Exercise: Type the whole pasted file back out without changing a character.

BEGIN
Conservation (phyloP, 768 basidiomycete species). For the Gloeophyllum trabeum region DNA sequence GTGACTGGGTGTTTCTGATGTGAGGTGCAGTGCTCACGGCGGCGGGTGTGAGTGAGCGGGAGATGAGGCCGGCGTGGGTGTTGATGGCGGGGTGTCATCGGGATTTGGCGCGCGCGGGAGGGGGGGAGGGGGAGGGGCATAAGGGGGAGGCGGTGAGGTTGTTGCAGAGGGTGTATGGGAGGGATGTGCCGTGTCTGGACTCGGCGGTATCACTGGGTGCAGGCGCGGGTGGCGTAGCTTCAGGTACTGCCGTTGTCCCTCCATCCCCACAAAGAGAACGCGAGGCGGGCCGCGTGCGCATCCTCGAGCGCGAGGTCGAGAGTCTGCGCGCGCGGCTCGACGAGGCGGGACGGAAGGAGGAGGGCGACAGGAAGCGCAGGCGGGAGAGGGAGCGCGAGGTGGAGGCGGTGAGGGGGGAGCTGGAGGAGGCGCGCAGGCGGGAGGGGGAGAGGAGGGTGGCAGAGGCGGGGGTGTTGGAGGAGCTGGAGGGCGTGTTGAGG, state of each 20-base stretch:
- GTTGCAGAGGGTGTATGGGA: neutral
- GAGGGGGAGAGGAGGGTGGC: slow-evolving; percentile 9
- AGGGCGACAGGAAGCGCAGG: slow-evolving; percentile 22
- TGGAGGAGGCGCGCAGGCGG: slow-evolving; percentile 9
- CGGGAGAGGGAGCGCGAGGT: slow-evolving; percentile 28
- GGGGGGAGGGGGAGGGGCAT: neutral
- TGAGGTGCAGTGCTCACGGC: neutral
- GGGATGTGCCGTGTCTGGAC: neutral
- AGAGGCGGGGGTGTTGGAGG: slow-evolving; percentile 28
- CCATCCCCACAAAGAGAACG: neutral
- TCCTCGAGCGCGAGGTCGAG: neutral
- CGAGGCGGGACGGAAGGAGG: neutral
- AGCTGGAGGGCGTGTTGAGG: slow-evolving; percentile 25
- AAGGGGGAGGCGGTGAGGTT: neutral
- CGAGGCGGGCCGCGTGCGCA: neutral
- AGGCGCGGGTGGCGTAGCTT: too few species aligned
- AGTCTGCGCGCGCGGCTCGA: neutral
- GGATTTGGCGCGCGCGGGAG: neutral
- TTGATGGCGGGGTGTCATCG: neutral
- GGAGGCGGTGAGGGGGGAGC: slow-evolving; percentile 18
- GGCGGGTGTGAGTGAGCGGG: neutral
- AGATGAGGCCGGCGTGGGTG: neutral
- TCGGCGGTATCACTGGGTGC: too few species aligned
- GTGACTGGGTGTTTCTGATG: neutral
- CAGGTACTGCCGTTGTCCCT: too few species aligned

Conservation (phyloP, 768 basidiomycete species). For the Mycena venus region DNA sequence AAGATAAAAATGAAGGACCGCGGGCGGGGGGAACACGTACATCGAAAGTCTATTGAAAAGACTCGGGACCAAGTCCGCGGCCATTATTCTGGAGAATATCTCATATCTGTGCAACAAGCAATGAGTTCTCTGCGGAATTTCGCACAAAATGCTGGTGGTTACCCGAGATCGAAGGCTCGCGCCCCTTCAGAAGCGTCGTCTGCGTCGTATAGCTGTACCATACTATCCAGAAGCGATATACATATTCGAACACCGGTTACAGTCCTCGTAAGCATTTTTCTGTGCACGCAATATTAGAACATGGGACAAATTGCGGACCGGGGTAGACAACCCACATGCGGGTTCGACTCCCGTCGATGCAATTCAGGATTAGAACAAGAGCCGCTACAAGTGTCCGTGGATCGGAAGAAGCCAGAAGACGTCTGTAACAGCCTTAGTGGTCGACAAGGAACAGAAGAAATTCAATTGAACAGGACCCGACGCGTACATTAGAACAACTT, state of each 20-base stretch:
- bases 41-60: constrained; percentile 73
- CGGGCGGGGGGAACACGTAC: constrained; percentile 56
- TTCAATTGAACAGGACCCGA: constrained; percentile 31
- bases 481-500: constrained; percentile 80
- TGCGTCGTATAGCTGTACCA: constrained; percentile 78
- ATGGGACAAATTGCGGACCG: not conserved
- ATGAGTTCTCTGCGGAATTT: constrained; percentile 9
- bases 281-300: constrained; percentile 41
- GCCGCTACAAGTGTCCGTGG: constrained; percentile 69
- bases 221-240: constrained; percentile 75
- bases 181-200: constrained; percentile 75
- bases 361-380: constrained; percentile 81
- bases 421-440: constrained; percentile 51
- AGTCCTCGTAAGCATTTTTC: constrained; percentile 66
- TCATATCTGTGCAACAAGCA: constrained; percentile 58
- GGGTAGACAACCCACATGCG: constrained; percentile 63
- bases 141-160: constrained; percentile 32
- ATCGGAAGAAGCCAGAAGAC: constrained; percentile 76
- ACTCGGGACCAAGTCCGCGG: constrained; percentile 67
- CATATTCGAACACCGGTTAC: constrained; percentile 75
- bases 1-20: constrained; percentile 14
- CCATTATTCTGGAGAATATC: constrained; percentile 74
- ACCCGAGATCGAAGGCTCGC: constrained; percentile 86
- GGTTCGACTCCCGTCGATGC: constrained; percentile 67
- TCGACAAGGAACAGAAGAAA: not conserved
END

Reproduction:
Conservation (phyloP, 768 basidiomycete species). For the Gloeophyllum trabeum region DNA sequence GTGACTGGGTGTTTCTGATGTGAGGTGCAGTGCTCACGGCGGCGGGTGTGAGTGAGCGGGAGATGAGGCCGGCGTGGGTGTTGATGGCGGGGTGTCATCGGGATTTGGCGCGCGCGGGAGGGGGGGAGGGGGAGGGGCATAAGGGGGAGGCGGTGAGGTTGTTGCAGAGGGTGTATGGGAGGGATGTGCCGTGTCTGGACTCGGCGGTATCACTGGGTGCAGGCGCGGGTGGCGTAGCTTCAGGTACTGCCGTTGTCCCTCCATCCCCACAAAGAGAACGCGAGGCGGGCCGCGTGCGCATCCTCGAGCGCGAGGTCGAGAGTCTGCGCGCGCGGCTCGACGAGGCGGGACGGAAGGAGGAGGGCGACAGGAAGCGCAGGCGGGAGAGGGAGCGCGAGGTGGAGGCGGTGAGGGGGGAGCTGGAGGAGGCGCGCAGGCGGGAGGGGGAGAGGAGGGTGGCAGAGGCGGGGGTGTTGGAGGAGCTGGAGGGCGTGTTGAGG, state of each 20-base stretch:
- GTTGCAGAGGGTGTATGGGA: neutral
- GAGGGGGAGAGGAGGGTGGC: slow-evolving; percentile 9
- AGGGCGACAGGAAGCGCAGG: slow-evolving; percentile 22
- TGGAGGAGGCGCGCAGGCGG: slow-evolving; percentile 9
- CGGGAGAGGGAGCGCGAGGT: slow-evolving; percentile 28
- GGGGGGAGGGGGAGGGGCAT: neutral
- TGAGGTGCAGTGCTCACGGC: neutral
- GGGATGTGCCGTGTCTGGAC: neutral
- AGAGGCGGGGGTGTTGGAGG: slow-evolving; percentile 28
- CCATCCCCACAAAGAGAACG: neutral
- TCCTCGAGCGCGAGGTCGAG: neutral
- CGAGGCGGGACGGAAGGAGG: neutral
- AGCTGGAGGGCGTGTTGAGG: slow-evolving; percentile 25
- AAGGGGGAGGCGGTGAGGTT: neutral
- CGAGGCGGGCCGCGTGCGCA: neutral
- AGGCGCGGGTGGCGTAGCTT: too few species aligned
- AGTCTGCGCGCGCGGCTCGA: neutral
- GGATTTGGCGCGCGCGGGAG: neutral
- TTGATGGCGGGGTGTCATCG: neutral
- GGAGGCGGTGAGGGGGGAGC: slow-evolving; percentile 18
- GGCGGGTGTGAGTGAGCGGG: neutral
- AGATGAGGCCGGCGTGGGTG: neutral
- TCGGCGGTATCACTGGGTGC: too few species aligned
- GTGACTGGGTGTTTCTGATG: neutral
- CAGGTACTGCCGTTGTCCCT: too few species aligned

Conservation (phyloP, 768 basidiomycete species). For the Mycena venus region DNA sequence AAGATAAAAATGAAGGACCGCGGGCGGGGGGAACACGTACATCGAAAGTCTATTGAAAAGACTCGGGACCAAGTCCGCGGCCATTATTCTGGAGAATATCTCATATCTGTGCAACAAGCAATGAGTTCTCTGCGGAATTTCGCACAAAATGCTGGTGGTTACCCGAGATCGAAGGCTCGCGCCCCTTCAGAAGCGTCGTCTGCGTCGTATAGCTGTACCATACTATCCAGAAGCGATATACATATTCGAACACCGGTTACAGTCCTCGTAAGCATTTTTCTGTGCACGCAATATTAGAACATGGGACAAATTGCGGACCGGGGTAGACAACCCACATGCGGGTTCGACTCCCGTCGATGCAATTCAGGATTAGAACAAGAGCCGCTACAAGTGTCCGTGGATCGGAAGAAGCCAGAAGACGTCTGTAACAGCCTTAGTGGTCGACAAGGAACAGAAGAAATTCAATTGAACAGGACCCGACGCGTACATTAGAACAACTT, state of each 20-base stretch:
- bases 41-60: constrained; percentile 73
- CGGGCGGGGGGAACACGTAC: constrained; percentile 56
- TTCAATTGAACAGGACCCGA: constrained; percentile 31
- bases 481-500: constrained; percentile 80
- TGCGTCGTATAGCTGTACCA: constrained; percentile 78
- ATGGGACAAATTGCGGACCG: not conserved
- ATGAGTTCTCTGCGGAATTT: constrained; percentile 9
- bases 281-300: constrained; percentile 41
- GCCGCTACAAGTGTCCGTGG: constrained; percentile 69
- bases 221-240: constrained; percentile 75
- bases 181-200: constrained; percentile 75
- bases 361-380: constrained; percentile 81
- bases 421-440: constrained; percentile 51
- AGTCCTCGTAAGCATTTTTC: constrained; percentile 66
- TCATATCTGTGCAACAAGCA: constrained; percentile 58
- GGGTAGACAACCCACATGCG: constrained; percentile 63
- bases 141-160: constrained; percentile 32
- ATCGGAAGAAGCCAGAAGAC: constrained; percentile 76
- ACTCGGGACCAAGTCCGCGG: constrained; percentile 67
- CATATTCGAACACCGGTTAC: constrained; percentile 75
- bases 1-20: constrained; percentile 14
- CCATTATTCTGGAGAATATC: constrained; percentile 74
- ACCCGAGATCGAAGGCTCGC: constrained; percentile 86
- GGTTCGACTCCCGTCGATGC: constrained; percentile 67
- TCGACAAGGAACAGAAGAAA: not conserved